Gosling stars as Lars, a quiet, anomaly teen Negro in a far Midwestern municipality who lives in his brother Gus’ (Paul Schneider) garage and avoids some ethnic interaction whatsoever, including unsure advances from his tall co-worker Margot (Kelli Garner). For a patch we’re not rattling trusty what’s up with Lars—is he depressed? sociopathic?—but every the customary bets are soured when Bianca arrives at his door. Bianca is a Real Girl, a life-size stimulate chick sequential soured the Internet. Lars gets the intent from his ruttish co-worker, but when Bianca arrives it’s country he’s not into her for her anatomically precise parts—Lars has institute love.

O, the unintentional humour, it kills me again and again

Technorati tags: Phoenix Studios, Boy Toy Dolls, bitforms gallery, Lynn Hershman Leeson, Found Objects, Lars and the Real Girl, English as She is Spoke

Random similar posts, for more timewasting:

Any Doll-related news, Davecat? (Nov 04) on November 4th, 2004

New new interviews on June 28th, 2006

7 have spoken to “Any Synthetiks-related news, Davecat? (May 2008)”

  1. SafeTinspector writes:

    Lars has institute love!

    Also, I must say that “Fictive Projections” as a verbal arrangement makes me want to vomit. Fictive Projections?!?
    I parse that to mean that the projection causes the observer to become fictional!
    Stay away, you might end up in a Barker or Grishom novel.

  2. Gina writes:

    I love these two dolls you posted pics of! Hot!

    What is with that review? Calls Lars a “negro”! First that is a word I would never use in a million years to describe anyone but it also the character of Lars is caucasian! So I ask “Wha…”?

  3. princessrachel writes:

    I second SafeTinspector’s vomit. Puh-leez.

  4. MontiLee writes:

    *we’re not rattling trusty*

    So help me god, I’m working that into a conversation as soon as I possibly can.

    Sounds a little like *we’re not whistling Dixie*

    *a life-size stimulate chick sequential soured the Internet*

    It’s like this guy knows my life …

  5. Davecat writes:

    SafeT
    If I personally materialised in a Grisham novel, I’d die of boredom. Which, really, would be preferable to being in a Grisham novel.

    Gina –
    I would agree; both lasses are lovely. Miss May reminds me of someone, although I can’t remember who, of course…

    That review, as you so casually dismiss it, is the greatest piece of prose in the history of writing. Machine translations make everything better. EVERYTHING. Take, for example,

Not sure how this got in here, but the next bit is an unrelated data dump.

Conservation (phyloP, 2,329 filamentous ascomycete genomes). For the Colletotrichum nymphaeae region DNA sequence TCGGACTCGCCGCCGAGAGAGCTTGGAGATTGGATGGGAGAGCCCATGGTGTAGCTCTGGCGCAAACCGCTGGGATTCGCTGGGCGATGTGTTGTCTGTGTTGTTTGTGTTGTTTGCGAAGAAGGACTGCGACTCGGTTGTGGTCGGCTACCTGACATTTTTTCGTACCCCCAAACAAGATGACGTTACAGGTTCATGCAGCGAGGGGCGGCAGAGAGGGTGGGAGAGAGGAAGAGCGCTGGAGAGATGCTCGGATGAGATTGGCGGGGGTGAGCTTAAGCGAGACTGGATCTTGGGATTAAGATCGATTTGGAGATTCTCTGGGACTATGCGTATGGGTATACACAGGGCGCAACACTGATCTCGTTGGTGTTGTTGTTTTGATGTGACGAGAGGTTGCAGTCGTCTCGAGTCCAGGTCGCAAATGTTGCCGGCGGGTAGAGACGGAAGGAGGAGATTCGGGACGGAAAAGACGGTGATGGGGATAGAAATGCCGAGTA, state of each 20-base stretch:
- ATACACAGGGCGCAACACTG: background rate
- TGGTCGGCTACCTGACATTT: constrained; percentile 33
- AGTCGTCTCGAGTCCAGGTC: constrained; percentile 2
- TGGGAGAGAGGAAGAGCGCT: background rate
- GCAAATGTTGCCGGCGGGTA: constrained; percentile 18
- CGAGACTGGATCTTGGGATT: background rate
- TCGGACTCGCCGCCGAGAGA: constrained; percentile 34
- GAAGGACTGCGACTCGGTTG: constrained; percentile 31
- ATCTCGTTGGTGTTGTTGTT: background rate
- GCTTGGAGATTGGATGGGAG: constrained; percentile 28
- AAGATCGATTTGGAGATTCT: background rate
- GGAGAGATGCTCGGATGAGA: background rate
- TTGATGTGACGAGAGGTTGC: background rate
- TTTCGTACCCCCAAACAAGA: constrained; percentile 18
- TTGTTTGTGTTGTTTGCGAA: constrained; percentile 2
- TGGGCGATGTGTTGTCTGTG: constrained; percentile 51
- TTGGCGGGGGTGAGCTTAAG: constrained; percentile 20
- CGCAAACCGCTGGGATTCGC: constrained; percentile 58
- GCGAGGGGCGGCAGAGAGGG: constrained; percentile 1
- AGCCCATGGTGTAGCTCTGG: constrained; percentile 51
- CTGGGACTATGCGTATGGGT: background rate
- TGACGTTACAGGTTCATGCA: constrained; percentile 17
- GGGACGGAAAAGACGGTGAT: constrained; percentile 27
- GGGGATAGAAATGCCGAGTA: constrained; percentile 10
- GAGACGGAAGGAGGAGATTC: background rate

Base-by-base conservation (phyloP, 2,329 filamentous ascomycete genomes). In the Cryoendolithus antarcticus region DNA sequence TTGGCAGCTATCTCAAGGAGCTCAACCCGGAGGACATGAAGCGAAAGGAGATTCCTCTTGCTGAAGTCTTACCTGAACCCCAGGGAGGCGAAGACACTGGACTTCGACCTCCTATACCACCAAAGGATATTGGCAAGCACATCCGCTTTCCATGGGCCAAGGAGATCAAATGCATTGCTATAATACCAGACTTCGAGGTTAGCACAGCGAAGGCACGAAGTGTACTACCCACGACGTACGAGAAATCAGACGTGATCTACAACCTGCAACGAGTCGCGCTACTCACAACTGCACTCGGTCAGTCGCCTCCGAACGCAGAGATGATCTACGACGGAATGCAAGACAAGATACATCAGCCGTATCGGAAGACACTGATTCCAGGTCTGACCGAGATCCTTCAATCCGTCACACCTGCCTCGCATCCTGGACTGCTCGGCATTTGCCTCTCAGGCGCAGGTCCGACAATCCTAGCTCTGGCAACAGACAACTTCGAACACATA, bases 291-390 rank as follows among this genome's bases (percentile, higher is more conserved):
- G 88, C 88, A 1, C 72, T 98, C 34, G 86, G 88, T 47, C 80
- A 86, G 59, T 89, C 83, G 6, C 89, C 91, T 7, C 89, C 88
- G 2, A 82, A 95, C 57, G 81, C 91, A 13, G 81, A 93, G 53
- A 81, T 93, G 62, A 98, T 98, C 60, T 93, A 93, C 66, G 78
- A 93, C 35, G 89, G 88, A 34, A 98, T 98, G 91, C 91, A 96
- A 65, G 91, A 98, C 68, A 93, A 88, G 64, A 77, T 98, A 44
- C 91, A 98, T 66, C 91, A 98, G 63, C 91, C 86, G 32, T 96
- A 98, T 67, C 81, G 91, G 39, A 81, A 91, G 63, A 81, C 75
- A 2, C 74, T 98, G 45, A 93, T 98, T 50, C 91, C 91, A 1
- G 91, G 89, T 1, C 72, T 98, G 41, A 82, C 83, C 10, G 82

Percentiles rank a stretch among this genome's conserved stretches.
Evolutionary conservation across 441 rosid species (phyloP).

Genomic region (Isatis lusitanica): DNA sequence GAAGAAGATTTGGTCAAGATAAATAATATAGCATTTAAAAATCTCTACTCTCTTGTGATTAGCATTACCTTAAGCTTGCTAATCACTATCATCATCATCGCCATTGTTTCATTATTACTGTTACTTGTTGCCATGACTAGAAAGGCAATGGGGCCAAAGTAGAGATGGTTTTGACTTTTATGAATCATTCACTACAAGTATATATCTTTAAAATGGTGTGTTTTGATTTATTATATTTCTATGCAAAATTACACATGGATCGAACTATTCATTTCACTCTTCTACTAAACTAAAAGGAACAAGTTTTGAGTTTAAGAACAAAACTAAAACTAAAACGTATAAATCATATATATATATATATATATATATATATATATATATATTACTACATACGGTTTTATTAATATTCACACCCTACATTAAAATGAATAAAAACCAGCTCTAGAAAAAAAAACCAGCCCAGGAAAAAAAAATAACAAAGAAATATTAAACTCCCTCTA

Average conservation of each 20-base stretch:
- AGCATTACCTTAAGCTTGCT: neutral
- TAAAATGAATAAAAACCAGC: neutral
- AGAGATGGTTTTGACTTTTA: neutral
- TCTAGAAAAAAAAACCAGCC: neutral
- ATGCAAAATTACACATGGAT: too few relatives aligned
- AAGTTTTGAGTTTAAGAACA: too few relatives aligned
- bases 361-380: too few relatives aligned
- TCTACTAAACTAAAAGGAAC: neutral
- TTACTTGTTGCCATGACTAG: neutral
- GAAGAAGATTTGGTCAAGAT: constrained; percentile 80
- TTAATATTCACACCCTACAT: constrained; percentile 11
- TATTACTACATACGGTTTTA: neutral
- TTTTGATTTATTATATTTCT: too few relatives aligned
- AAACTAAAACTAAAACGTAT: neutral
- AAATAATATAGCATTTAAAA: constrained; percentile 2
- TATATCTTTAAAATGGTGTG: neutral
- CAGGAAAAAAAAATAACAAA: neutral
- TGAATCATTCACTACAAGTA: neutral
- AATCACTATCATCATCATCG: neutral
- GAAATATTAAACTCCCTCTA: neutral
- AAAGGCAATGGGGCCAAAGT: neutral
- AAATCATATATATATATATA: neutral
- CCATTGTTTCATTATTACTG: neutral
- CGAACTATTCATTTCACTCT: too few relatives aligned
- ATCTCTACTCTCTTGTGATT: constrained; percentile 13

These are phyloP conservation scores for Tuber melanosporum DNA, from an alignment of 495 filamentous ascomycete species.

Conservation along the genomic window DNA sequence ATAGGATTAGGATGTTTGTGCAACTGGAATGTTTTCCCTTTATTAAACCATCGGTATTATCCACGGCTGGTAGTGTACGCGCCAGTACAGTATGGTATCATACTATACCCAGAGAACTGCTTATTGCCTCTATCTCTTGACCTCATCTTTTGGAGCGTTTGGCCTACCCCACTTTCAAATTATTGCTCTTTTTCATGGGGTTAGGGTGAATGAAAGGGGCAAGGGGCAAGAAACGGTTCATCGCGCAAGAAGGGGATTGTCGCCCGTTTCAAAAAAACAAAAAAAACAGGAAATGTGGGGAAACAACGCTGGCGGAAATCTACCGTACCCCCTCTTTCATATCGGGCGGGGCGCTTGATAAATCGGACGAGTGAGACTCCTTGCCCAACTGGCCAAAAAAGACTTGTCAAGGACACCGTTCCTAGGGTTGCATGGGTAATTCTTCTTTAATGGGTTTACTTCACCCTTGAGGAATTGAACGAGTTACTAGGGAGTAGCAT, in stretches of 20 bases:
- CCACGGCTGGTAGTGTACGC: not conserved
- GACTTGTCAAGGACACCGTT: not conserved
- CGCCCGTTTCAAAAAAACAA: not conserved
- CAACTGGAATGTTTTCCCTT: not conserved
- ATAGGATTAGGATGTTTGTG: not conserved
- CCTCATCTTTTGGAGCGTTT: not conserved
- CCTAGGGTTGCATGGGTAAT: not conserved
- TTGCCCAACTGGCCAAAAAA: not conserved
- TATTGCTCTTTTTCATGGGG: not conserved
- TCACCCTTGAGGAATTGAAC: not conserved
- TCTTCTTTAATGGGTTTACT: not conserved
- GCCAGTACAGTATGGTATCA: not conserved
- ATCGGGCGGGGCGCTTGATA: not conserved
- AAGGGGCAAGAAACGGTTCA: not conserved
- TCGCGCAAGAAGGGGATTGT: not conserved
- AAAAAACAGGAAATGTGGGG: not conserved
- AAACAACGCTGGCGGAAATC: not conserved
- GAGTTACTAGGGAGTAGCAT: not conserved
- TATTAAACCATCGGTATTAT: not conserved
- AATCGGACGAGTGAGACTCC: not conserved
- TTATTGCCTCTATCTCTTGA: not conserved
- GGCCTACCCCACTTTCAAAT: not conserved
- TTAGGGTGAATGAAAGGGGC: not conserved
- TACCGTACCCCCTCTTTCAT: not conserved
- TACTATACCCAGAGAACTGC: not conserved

Nancy Oliver’s screenplay doesn’t go discover of its artefact to pathologize Lars—he is understandably traumatized by his mother’s modification during his birth, and feels fleshly discompose when grazed by added person, but there are no sweaty flashbacks or insight therapy moments.

    AWESOME.

    Rachel-hime –
    But imagine if the projection caused you, the reader, to end up in a Dr Seuss book? Wouldn’t that be fun? An amusing limerick would be written about you puking!
    My point is: don’t read anything until an hour after you’ve eaten.

    Monti
    ‘You’ve soured the Internet!!’
    Now that’s a bold statement. And yet, an admirable goal!

  6. Jaems writes:

    There’s something quite charming about the phrase, “Teen Negro”. The review was spot on, now I’m simply sitting back counting my “Teen Negro Synthetik Doll Fund” dollars, waiting for the next bit of politically incorrect fodder to fall from the Internet.

    Btw, if you want to head to that exhibit, let me know. We’ll go I need a vacation and have a reason to hit the area anyways.

    -J

  7. Davecat writes:

    ‘Teen Negro’ reminds me of either ‘Teen Wolf’, or ‘Turbo Teen’, that dodgy Eighties cartoon about a young lad who could change into a sports car. Who the hell greenlighted (pun) that show, anyway??

    I’d love to see that exhibit with you, but I need a plane! Or at the very least, plane tickets. Either or, I’m easy.